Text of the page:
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Friday, 17 June 2011

For The Record

The blogs have gone on a brief hiatus while I have entered a countersuit against the person who claimed I was infringing on their copyright in the original Billikens blog posting. Since the blog has been reposted without the material, nothing is at risk but my reputation: I just happen to think that is worth fighting for.

BTW, in case somebody feels that they came in late on my discussion, the original statement I had made on Karl Shuker's blog was that the little troll dolls were actually meant to look like small (presumably young) traditional Trolls of Scandinavia and their faces were caricatures of Neanderthal faces.

Furthermore it could be documented historically that the similar figurines called Koboldes and Goblins (Gobbos) were similarly placatory images of good luck and originally carved images with pointed feet that were stuck in the ground like carrots, ancestors of the later garden gnomes. (Noted in A Field Guide to the Little People)All of them are traditional and traditionally carved from wood to turn aside the pranks of the "Little People" or Imps that lived in the Woods. The Troll Doll variation were a personalized version created by Thomas Dam of Denmark, but the little wooden carvings were traditional there, too. And it seems the same sort of "Troll Dolls were also made traditionally in Japan. Now in all of these areas the big ones (Adults)were said to be dangerous, carnivorous and cannibalistic (meaning they ate people) whether they were called Orcs or Ogres, Trolls or Onis, but there is some implication that showing such creatures images of their young ones was supposed to make the adults feel protective towards the people that showed the images around their dwellings.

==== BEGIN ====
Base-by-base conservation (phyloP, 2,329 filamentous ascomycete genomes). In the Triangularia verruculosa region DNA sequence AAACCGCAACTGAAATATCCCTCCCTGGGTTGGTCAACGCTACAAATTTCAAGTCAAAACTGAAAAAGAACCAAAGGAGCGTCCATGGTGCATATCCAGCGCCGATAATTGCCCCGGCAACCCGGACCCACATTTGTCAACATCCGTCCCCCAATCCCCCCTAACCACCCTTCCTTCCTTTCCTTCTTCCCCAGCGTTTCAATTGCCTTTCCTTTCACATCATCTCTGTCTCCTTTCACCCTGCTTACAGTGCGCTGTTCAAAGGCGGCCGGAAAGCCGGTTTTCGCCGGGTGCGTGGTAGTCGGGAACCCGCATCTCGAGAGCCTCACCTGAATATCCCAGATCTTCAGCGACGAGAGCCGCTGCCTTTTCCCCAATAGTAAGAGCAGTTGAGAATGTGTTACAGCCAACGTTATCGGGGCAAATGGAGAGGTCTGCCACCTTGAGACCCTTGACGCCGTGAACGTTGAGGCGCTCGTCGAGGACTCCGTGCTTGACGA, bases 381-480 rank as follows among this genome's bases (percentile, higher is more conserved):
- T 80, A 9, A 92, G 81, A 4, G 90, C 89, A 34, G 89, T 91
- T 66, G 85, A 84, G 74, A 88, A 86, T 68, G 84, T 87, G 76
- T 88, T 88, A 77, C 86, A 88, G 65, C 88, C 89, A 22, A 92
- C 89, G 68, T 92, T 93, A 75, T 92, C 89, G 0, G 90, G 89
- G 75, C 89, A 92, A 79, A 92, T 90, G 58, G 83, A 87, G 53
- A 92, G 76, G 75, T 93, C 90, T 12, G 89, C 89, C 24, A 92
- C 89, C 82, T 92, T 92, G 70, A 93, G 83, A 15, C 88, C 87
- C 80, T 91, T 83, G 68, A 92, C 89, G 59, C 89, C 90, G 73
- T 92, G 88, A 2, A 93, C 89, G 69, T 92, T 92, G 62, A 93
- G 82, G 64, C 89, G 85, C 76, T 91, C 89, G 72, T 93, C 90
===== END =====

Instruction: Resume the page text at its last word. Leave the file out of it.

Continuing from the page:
And the Billikens were really only one local expression of the same idea (or actually a couple of different traditions that combined along similar lines)

There is more to this but I shall have to discuss it later when I have more free time.
Best Wishes, Dale D.


  1. Good luck with the lawsuit. Doesn't "fair use" enter into this?

  2. It certainly should and that was my immediate reaction. The other party decided to try and pull rank on me on that. Actually it sounds very much to me as if he has said one thing to me and something else again to the copyright authorities, which sounds very much like perjury to me. And that is what the countersuit is based on.


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